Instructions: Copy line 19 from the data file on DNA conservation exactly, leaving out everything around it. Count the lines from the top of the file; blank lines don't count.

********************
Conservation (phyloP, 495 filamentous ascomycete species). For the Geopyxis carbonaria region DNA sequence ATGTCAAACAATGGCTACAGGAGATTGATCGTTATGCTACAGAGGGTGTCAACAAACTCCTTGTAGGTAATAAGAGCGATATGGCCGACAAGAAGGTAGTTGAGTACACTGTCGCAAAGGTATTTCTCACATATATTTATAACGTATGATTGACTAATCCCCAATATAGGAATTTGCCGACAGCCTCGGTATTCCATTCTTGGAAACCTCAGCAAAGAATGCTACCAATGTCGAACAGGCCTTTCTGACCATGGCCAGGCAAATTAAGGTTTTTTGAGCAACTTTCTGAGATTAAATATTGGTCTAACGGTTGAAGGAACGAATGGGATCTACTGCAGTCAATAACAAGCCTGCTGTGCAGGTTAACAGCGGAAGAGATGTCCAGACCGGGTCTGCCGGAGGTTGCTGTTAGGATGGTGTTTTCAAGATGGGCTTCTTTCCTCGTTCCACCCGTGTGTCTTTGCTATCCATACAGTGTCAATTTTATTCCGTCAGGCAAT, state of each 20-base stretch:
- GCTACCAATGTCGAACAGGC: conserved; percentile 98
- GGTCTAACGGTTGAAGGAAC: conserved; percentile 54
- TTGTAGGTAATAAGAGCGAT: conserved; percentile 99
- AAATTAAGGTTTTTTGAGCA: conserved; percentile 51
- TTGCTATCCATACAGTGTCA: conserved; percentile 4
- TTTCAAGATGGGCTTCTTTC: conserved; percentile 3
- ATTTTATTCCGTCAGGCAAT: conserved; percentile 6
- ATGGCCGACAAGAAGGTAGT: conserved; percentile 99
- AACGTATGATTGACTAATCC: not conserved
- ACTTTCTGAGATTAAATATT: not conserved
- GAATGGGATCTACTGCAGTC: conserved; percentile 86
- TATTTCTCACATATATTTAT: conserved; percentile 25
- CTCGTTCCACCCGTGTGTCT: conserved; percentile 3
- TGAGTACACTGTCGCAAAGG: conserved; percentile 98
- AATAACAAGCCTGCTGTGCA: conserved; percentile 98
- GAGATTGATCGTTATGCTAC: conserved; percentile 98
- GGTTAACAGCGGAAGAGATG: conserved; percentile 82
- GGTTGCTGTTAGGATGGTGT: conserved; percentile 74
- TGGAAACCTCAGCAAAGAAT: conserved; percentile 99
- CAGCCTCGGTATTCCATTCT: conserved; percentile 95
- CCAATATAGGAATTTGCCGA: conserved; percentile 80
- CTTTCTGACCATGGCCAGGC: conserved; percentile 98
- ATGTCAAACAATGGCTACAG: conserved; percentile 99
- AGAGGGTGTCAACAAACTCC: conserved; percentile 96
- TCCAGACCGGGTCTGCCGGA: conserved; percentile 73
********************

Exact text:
- GGTTGCTGTTAGGATGGTGT: conserved; percentile 74